By Taraana Madhok
Based on the experiences of a group of underprivileged children in Pune, the play, The Greatest Show On Earth, depicts the intricacies, truths and the dark underside of the Indian education system through the metaphor of a circus. Presented by Teach For India, to mark its 10th anniversary, the play will be staged on September 4 at The Royal Opera House, Mumbai.
Written by Shaheen Mistri, the CEO of Teach For India, and directed by Kritika Rawat and Shivani Patekar, the play stars children of a Pune-based theatre group, Umang. The title draws from the 1952 American drama film, The Greatest Show On Earth, which revolves around the lives and relationships of the performers of Barnum & Bailey’s Circus. “Just like the circus is a place that promises dreams and magic, an education also comes with the promise of dreams and potential. A circus has a dark side to it as animals and performers are ill treated. Similarly, there are a number of dark truths that accompany one’s entry into the education system,” says Mistri.
The plot revolves around a young boy entering school for the first time. He is excited about the opportunities the education system promises. The strong character of the headmaster is likened to the ringmaster of a circus. As the ringmaster shows the boy around, introducing him to the other characters in the school, the protagonist witnesses the trials and tribulations of his peers. A place that he perceived to be full of happiness and hope is plagued with evils of competition, bullying, abuse, rote learning and monotony. The play reaches a turning point where the boy appeals to his fellow students to come together and make a difference.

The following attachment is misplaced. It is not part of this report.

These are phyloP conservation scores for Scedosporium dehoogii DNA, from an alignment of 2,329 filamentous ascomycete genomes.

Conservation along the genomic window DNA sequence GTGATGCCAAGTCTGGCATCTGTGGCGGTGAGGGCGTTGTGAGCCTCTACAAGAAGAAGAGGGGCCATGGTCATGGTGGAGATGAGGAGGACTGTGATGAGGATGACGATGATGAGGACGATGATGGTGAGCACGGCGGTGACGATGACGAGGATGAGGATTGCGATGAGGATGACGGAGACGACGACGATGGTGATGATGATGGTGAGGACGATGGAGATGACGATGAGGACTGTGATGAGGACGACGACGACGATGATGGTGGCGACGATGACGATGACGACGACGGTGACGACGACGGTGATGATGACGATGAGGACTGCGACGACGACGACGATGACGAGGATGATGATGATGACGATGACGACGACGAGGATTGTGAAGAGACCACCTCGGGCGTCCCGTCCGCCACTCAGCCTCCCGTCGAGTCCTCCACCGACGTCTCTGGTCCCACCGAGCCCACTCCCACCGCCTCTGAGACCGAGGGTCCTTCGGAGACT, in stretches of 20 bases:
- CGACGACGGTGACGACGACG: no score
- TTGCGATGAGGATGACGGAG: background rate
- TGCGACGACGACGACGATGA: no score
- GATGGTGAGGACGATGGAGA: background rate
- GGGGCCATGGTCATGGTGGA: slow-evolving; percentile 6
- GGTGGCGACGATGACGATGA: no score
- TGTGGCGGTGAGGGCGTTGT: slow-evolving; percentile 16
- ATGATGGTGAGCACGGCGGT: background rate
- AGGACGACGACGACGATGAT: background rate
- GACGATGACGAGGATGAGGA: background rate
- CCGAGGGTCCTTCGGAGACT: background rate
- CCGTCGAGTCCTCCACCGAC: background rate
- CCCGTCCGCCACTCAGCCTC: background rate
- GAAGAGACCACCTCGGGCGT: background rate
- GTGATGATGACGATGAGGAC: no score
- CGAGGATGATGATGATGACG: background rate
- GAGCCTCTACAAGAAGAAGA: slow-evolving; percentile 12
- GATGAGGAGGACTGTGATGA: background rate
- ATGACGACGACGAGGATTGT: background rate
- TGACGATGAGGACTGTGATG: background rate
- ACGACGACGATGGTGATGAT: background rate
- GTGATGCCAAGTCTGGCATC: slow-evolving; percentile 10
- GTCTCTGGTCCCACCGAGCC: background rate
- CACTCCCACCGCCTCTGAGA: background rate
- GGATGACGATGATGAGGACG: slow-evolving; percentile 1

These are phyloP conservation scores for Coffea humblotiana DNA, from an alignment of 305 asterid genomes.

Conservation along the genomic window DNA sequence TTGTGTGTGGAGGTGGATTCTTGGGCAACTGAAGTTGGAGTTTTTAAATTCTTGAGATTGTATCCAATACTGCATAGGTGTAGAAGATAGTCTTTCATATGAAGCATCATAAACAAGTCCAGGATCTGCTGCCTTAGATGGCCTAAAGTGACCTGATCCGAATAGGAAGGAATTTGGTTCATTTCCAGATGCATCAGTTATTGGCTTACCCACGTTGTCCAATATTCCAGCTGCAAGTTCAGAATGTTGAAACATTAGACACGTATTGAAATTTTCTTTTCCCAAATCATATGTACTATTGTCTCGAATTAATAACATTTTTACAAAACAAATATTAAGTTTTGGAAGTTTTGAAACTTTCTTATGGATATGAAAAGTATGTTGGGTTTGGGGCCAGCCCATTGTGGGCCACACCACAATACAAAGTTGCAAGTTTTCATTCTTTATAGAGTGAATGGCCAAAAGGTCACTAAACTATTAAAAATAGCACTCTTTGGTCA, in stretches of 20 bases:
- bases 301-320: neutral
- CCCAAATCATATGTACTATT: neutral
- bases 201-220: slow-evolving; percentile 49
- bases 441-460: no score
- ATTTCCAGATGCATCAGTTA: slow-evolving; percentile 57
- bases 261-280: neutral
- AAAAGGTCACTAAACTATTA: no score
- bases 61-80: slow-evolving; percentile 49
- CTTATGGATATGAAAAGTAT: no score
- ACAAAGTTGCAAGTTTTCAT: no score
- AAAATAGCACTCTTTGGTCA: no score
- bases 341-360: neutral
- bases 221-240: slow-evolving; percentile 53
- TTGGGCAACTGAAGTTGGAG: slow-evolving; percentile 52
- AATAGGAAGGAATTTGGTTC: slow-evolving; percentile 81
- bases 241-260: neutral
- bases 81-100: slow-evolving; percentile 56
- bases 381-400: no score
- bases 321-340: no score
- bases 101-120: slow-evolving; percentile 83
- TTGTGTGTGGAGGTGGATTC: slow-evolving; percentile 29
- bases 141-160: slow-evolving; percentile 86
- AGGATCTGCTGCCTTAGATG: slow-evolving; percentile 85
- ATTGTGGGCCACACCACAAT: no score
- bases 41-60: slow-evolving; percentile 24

“Each experience will be told through a different art form,” says Mistri. The children have not received any training in the arts. While a couple of kids have been practising dance, others have picked up skills like juggling to tell the story. The backdrop of the play is that of a traditional circus but there is an Indian feel and look to the scenes. Bright colours and brocade on the costumes add a desi touch,
“Getting the kids to share their stories has been a cathartic process. We started with sitting together in a circle where the kids told stories. It required a lot of courage for them, but hearing others’ stories and realising that one is not alone in one’s experiences was a great source of comfort,” says Mistri. “It has been an emotional rollercoaster for all of us, the kids are struggling with different aspects of their lives even as they rehearse for the play,” she says.
The Greatest Show On Earth will be staged at The Royal Opera House, Mumbai, on September 4 at 7 pm